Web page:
Editor’s note: In a break from the norm, we’re featuring a piece of creative…well, mostly fiction, based on the life of people encountered by an anonymous reader as she served in a collection of Southeast Asian islands, battling a mutual enemy: Death.
Though it’s challenging to accurately imagine the perspective of anyone of another culture, there seem benefits, too, in trying.
(No known Christians currently reside in this village, but its name is concealed for security.)
I’m well-acquainted with death.
I’m a nurse in a village on an island. Medicine here is hard to come by and easy to get rid of. Especially since the earthquakes.
Ever since the last big quake destroyed the clinic here, my life has been consumed by the emergency clinic we’ve set up. The normal problems we always face, like dengue, malaria, typhoid, and infections were all multiplied when the quake took everything from this village.
Three days after the quake, we had a big open tent up and running as our emergency clinic. We had hundreds of patients, from women giving birth to old men dying, all beneath one big, open tent.
When the sun rose overhead during the day, our patients were set outside in the breeze to keep them from baking in the tent’s heat. With little clean water and no real shelter to house these people, countless died.
So yes. I’m well acquainted with death.
When Things Became Different
But the last couple of months have been different.
It all started when a big man who looks like one of us but talks like a white man came in with a few of his local friends. They came in with a big group of young people ready to help anyone in our village any way they could.
My husband ran to meet them and called them over to our house. They didn’t hesitate when they saw the rubble that used to hold my family.
They spent as long as it took to clean up everything, then they sat and talked with my family.
It wasn’t long before they began to talk about how they do the things they do because of the love they have from the prophet Isa.
“always praying for me”
After these men cleaned up the rubble from our house, one of the local women in the group kept coming back to visit me. She encourages me, always praying for me in the name of Isa.
Today, that same woman came back with two of her friends. The two young white girls sat and smiled and laughed with me and my daughter. They shooed the chickens, sat in our pagoda, and listened as I told them about our lives here.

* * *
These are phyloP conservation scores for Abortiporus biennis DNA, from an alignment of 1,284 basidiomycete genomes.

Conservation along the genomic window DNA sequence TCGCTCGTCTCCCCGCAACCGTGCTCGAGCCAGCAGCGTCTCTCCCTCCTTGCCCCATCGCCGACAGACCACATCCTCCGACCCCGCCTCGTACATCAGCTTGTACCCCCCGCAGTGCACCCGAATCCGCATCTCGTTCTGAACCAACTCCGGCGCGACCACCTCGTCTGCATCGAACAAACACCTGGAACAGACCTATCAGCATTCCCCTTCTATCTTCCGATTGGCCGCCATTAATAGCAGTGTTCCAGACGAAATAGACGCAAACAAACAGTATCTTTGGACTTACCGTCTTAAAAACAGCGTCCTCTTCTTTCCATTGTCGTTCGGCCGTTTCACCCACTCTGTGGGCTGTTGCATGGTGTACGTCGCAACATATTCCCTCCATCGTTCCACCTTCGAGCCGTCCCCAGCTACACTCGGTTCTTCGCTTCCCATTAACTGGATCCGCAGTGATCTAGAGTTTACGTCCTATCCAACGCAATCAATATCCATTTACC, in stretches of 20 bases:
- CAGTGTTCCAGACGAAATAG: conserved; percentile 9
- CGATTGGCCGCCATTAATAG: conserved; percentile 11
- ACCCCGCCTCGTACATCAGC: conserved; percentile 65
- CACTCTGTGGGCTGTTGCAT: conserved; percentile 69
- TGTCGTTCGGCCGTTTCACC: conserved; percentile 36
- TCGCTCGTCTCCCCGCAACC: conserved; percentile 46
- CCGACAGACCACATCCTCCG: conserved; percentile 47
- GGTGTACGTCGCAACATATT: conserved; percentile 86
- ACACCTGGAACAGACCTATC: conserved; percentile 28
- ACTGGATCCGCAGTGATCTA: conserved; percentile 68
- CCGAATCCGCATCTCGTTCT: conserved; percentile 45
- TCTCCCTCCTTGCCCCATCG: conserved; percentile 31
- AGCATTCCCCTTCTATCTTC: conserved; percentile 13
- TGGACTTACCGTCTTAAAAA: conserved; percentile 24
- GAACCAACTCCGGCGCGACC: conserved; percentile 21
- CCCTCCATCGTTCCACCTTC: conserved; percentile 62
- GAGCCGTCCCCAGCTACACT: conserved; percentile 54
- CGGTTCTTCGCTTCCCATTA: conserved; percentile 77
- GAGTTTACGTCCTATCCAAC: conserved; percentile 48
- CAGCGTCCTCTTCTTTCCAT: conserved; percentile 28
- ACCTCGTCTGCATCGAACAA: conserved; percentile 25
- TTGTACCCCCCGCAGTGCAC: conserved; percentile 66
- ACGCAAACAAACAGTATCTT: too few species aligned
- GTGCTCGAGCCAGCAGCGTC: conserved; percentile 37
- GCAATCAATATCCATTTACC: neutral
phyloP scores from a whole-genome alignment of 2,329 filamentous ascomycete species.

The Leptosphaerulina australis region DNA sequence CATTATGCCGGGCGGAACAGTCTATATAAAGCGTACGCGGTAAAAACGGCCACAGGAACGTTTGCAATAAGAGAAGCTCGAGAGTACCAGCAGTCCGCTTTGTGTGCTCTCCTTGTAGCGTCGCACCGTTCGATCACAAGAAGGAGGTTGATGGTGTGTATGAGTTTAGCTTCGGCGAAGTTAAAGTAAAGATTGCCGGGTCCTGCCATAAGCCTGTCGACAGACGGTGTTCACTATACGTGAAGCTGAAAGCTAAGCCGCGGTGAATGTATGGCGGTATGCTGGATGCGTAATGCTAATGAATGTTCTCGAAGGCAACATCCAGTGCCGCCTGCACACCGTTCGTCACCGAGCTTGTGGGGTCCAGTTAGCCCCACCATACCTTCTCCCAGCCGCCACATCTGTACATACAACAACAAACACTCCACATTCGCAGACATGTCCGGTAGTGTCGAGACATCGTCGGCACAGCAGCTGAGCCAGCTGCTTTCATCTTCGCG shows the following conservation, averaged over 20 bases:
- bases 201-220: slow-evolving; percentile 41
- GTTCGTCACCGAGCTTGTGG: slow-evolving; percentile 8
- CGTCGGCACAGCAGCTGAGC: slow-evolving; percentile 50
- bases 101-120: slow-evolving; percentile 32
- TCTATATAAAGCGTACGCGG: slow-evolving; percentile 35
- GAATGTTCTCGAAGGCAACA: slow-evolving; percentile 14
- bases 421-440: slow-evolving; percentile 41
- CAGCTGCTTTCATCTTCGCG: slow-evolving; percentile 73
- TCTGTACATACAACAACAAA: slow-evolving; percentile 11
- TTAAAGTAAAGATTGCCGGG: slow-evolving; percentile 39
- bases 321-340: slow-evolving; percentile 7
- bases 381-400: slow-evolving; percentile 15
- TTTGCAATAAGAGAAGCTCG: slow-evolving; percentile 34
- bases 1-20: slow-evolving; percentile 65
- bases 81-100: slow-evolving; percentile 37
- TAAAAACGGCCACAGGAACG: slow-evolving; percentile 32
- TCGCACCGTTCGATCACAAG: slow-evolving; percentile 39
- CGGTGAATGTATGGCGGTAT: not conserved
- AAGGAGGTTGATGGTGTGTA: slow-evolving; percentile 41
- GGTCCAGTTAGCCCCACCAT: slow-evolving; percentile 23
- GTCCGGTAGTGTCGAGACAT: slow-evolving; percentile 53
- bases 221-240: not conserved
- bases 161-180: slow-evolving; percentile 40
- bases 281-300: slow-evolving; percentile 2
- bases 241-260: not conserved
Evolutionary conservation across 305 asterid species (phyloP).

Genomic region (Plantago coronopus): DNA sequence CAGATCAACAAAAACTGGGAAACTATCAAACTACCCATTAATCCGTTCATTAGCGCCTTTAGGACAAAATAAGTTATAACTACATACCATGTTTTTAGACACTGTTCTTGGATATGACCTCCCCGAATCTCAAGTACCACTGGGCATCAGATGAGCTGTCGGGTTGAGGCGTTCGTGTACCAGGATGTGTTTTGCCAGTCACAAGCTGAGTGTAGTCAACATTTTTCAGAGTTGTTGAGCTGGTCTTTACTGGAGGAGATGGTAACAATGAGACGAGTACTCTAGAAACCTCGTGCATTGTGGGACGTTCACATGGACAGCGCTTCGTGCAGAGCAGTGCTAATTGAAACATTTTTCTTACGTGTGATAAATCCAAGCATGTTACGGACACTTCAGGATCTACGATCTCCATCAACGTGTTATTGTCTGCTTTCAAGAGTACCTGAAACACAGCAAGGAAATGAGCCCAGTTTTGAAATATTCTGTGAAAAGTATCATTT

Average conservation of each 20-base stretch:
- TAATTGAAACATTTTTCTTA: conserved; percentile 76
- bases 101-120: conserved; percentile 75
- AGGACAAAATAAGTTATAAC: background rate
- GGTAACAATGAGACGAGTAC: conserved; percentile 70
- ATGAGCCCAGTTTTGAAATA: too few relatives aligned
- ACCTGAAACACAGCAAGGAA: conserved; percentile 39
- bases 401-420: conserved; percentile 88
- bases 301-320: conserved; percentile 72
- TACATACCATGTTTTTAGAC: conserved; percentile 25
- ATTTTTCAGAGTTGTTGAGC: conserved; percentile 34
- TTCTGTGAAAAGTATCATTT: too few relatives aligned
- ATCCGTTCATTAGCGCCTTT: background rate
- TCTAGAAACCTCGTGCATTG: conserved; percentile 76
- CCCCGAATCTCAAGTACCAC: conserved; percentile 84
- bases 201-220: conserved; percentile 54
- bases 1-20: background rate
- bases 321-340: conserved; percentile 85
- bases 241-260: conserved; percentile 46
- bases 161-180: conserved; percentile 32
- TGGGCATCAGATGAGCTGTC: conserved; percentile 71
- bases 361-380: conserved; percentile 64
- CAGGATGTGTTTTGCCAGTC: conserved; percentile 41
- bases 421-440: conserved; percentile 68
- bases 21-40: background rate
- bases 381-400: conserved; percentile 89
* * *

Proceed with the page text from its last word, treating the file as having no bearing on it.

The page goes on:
When we talked about the clinic and everything I had to do as head nurse, one of the girls began to tell a story. She talked about how she had worked in a place that held people who were just trying to die comfortably. She said working there was very hard, but it always reminded her of someone she knew that could raise people from the dead.
I shuddered as goosebumps rose on my arms. Raise people from the dead?
She laughed at my reaction and explained that the man she spoke of could bring people back to life as if they had never died! She told me a story about Isa–this same man they all kept talking about–and how he brought a man back to life who had been dead for three days!
He called out his name, and he walked out of the tomb alive.
She ended the story by saying this same Isa had not brought her back to life like this, but he had given her a new spiritual life. I listened and smiled and was happy to change the subject back to my family and work.
The Man Who Raises the Dead
As we walked through the clinic later and talked about all of the people who had suffered so much and died after the earthquakes, I kept thinking about what the girl had said.
Could Isa really bring dead people back to life? How did he have that power?
I waved goodbye to them and steered my motorbike home. and I thought of more questions. What did she mean when she said that Isa had given her new life?
She said herself that she had not actually died. But she talked about having this peace, about knowing for sure that she would be with Allah when she died.
How did she know that? How could she say she knew? And what does it mean to have a new spiritual life?
I’m well acquainted with death. Even now, the men in my village are gathered in a house praying for a person who died last week. They hope that by their prayers Allah will forgive this dead person and let him into heaven.
Is that what the girl meant by a new spiritual life?
But she’s not dead. I’m so confused.
I park my motorbike and walk back into my house–just hoping tonight I might figure out some answers to all of these strange questions.